Universal Studios Cancels Annual Halloween Event

The Ghostbusters maze at Universal’s HHN, 2019 Photo: Juliet Bennett Rylah

Universal Studios Hollywood announced today that its annual Halloween Horror Nights event won’t happen in 2020. West Hollywood had already called off its Halloween Carnaval event, while the Queen Mary in Long Beach has paused Dark Harbor. 

Though unsurprising, it’s certainly a blow to the event’s many fans. HHN has been going on since the 90s (with a hiatus between 2001-2005 in L.A.), and mazes often pay homage to iconic and new horror movies/series, including The Walking Dead, Stranger Things, Us, SAW, and The Purge. There were also a few original mazes and scare zones riffing on urban legends, classic Universal monsters, and holidays other than Halloween. 

“People who don’t live in L.A. don’t understand that Halloween here is a season-long holiday, with HHN the granddaddy of all the myriad haunts, fests, and frights,” said Jeff Miller, founding editor of Thrillist L.A. and captain of the band Black Crystal Wolf Kids. “In some ways, it’s like Coachella getting cancelled: whether you’re a fan or not, the impact on local culture resonates further than the event itself, and is indicative not just of a single cancelled event but likely another few months of no events at all. That said: it’s 100% the right call—I can’t fathom trying to socially distance while being joyously chased by chainsaw-wielding clowns. Sigh.”


And that’s true. It’s hard to imagine how any traditional haunted house would operate this year, if at all. They typically involve long lines of people snaking through small spaces in the dark, frequently in close proximity. Even if organizers tried to space groups more than six feet apart, it’d be nearly impossible to enforce social distancing and disinfect the mazes frequently while still putting enough people through them to make it financially viable. On the plus side, at least most of the scare actors would already be wearing masks. 

We asked a few local Halloween fans their thoughts and the consensus seems to be it’s disappointing, but necessary.

“For a Halloween lover, it hurts to see all of my favorite seasonal events being canceled, but it is truly in our best interest,” said Jeff Heimbuch, writer at HorrorBuzz. “Getting COVID is scarier than going to a haunt anyway, so I’m happy to stay home and wait for the 2021 season.”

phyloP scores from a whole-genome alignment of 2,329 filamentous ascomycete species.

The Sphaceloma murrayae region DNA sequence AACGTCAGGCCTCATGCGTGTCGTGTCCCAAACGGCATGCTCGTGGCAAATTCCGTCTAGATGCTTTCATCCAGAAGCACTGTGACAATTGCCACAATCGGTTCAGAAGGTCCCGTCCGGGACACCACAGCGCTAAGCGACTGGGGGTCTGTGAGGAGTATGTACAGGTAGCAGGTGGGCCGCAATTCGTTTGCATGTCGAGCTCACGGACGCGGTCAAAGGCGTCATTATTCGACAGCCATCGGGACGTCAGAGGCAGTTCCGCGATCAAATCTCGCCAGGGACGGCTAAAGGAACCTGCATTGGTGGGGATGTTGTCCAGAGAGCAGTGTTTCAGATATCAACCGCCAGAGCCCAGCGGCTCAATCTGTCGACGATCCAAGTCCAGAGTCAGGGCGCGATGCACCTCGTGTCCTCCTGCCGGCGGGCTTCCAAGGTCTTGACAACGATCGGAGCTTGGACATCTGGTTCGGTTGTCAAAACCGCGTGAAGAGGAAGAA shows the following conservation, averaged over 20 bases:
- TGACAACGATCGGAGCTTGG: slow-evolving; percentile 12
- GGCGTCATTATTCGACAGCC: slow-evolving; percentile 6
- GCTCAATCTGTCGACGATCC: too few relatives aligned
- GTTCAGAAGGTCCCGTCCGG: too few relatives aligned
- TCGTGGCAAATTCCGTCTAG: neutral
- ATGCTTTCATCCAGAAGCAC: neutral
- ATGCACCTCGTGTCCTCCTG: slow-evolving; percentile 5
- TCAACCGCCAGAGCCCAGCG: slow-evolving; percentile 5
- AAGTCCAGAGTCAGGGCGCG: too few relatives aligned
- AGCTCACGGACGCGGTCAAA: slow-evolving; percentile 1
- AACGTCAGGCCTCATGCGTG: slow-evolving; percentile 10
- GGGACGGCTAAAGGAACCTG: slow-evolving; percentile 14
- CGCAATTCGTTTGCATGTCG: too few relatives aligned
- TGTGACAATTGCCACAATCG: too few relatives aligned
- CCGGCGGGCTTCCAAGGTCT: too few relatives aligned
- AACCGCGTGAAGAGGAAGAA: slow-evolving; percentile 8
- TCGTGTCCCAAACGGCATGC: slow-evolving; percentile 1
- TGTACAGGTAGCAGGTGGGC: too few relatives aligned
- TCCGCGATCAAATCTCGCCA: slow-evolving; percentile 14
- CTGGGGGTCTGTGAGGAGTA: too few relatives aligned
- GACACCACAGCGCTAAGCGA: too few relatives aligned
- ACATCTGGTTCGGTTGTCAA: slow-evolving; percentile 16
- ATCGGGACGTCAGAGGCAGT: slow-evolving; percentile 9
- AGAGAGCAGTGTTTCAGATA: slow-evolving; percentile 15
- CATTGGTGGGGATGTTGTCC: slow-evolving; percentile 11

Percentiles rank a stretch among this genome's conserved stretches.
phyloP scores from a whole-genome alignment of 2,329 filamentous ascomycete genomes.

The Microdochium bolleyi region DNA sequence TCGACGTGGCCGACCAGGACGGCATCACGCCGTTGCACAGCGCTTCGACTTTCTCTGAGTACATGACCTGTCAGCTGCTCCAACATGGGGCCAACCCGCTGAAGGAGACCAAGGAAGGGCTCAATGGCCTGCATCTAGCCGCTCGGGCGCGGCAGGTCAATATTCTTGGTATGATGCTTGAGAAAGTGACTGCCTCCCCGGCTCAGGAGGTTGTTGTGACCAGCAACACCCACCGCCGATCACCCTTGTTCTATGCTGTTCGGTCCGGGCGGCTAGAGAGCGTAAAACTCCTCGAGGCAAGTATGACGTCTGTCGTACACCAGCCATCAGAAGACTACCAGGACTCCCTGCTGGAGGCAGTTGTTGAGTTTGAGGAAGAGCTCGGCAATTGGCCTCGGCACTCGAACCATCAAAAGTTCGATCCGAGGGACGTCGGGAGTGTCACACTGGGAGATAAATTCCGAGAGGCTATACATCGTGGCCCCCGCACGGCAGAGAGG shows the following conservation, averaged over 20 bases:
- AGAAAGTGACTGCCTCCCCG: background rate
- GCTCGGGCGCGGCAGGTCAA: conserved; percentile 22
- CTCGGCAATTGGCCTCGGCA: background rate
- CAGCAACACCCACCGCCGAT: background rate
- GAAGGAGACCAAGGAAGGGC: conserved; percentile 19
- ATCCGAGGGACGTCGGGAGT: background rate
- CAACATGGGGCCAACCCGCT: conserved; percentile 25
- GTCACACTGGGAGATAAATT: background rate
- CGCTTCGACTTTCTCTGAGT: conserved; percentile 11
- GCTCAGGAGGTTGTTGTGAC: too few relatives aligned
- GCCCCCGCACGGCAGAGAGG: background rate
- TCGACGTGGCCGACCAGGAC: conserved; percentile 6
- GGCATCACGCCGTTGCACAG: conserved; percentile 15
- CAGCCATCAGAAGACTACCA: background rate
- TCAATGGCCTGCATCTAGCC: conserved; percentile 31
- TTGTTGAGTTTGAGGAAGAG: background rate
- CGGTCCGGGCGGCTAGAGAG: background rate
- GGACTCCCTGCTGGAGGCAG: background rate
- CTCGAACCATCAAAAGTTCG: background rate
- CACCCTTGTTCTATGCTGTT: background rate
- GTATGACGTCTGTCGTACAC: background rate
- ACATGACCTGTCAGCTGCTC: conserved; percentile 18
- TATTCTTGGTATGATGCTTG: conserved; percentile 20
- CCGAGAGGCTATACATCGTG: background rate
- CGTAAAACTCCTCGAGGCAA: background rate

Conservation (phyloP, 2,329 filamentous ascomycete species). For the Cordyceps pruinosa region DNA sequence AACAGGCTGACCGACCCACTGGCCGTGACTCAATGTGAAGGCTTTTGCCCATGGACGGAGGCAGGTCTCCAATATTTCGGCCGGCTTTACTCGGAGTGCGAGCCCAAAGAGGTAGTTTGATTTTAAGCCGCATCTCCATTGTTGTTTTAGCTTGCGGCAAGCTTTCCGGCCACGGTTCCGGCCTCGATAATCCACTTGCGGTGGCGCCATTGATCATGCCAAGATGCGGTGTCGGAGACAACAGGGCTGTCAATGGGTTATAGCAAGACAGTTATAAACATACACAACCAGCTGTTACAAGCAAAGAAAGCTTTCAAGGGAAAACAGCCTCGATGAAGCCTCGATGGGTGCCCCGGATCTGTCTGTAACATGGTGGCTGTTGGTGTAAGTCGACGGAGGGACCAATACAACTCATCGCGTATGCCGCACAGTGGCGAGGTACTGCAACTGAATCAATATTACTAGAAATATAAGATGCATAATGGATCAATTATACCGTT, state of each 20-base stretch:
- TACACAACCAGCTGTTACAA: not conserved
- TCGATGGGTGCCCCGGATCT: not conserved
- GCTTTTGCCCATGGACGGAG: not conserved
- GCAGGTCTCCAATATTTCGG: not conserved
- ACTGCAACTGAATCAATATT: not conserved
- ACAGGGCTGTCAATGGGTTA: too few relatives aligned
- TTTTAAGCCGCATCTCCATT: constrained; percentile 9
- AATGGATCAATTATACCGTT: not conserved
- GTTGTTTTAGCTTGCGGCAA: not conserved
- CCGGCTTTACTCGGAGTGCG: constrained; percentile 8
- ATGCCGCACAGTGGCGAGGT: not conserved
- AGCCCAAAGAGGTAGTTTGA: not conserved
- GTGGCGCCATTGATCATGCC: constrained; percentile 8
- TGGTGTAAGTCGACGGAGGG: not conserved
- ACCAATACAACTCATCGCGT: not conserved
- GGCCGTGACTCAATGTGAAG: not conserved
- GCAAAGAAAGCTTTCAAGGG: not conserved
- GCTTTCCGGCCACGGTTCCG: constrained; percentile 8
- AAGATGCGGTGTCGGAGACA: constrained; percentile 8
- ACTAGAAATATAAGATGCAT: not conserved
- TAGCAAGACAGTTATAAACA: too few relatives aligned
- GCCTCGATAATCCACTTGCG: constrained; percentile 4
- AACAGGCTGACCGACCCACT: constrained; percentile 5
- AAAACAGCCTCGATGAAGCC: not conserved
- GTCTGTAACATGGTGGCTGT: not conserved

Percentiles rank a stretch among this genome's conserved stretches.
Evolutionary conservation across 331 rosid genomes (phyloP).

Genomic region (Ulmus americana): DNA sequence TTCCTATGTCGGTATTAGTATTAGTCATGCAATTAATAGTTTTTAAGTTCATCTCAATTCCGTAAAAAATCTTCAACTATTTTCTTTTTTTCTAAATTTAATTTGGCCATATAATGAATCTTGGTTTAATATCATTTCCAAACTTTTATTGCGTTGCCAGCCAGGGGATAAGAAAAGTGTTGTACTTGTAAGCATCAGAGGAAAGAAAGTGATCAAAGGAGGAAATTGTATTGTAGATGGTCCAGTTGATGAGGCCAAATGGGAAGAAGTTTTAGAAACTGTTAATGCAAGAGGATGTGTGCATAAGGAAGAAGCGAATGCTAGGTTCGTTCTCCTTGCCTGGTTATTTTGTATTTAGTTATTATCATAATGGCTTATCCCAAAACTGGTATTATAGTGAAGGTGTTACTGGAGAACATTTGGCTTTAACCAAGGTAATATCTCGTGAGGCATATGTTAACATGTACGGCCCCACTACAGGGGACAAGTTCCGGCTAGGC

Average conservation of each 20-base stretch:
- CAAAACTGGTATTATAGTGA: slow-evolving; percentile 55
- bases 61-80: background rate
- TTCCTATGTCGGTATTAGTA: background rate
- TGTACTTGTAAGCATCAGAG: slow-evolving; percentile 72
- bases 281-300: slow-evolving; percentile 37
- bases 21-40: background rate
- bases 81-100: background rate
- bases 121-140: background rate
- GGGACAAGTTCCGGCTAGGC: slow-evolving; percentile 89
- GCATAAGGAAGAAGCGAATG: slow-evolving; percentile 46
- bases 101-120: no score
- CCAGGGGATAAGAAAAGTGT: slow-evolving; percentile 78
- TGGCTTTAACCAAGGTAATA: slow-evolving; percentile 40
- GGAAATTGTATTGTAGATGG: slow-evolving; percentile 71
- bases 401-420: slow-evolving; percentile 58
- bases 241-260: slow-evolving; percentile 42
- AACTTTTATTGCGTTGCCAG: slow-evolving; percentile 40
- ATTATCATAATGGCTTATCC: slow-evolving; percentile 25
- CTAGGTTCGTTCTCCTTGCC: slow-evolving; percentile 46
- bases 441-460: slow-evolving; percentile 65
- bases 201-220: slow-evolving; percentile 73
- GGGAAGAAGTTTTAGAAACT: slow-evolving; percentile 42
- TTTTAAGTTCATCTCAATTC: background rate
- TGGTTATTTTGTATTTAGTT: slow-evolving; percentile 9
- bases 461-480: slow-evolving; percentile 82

Matt Dorado, the creator of immersive horror company Drunken Devil agrees. “While it’s heartbreaking to see Halloween events—particularly powerhouses like HHN and Dark Harbor—being cancelled around the nation, I feel a weird sense of comfort that they’re putting health and safety over profit. COVID really screwed up this season, but on the positive side, it’s a relief to see the Halloween and live entertainment industries making the right judgment calls so we can continue to produce experiences in the future.”

“While I believe that Halloween is an unstoppable spirit and lifestyle not limited to one day a year or any single activity, it’s upsetting to know that this spooky season won’t be the same. Canceling Halloween Horror Nights and other interactive events is completely the right call, because horror fans can’t enjoy scares unless everyone is safe,” said Britt Sandler, horror-fan and “Ghoul Next Door.” 

“The HHN announcement is expected, but still really sad. It had become my partner’s and my anniversary celebration, and I was hoping they’d do some sort of drive-through-the-studio-lot-but-it’s-all-Purgey kinda deal,” said Jackson Birnbaum, who describes himself as a “local dirt-goth & film-goblin.”

If we’re to have a Halloween season at all, haunters may have to get inventive with drive-in haunts or other tricks. In Tokyo, there’s a drive-through haunted house where participants listen to ghost stories via their car radios while creatures creep outside. In Slendora, Texas, Haunted Drive is planning to open in late September. And the idea of a drive-through haunt isn’t really that new; it’s sort of like a modern-day hayride without having to cram next to strangers on a trailer bed. 

Meanwhile, immersive theater company E3W plans to launch its interactive haunt, “In Another Room,” as a podcast next month.


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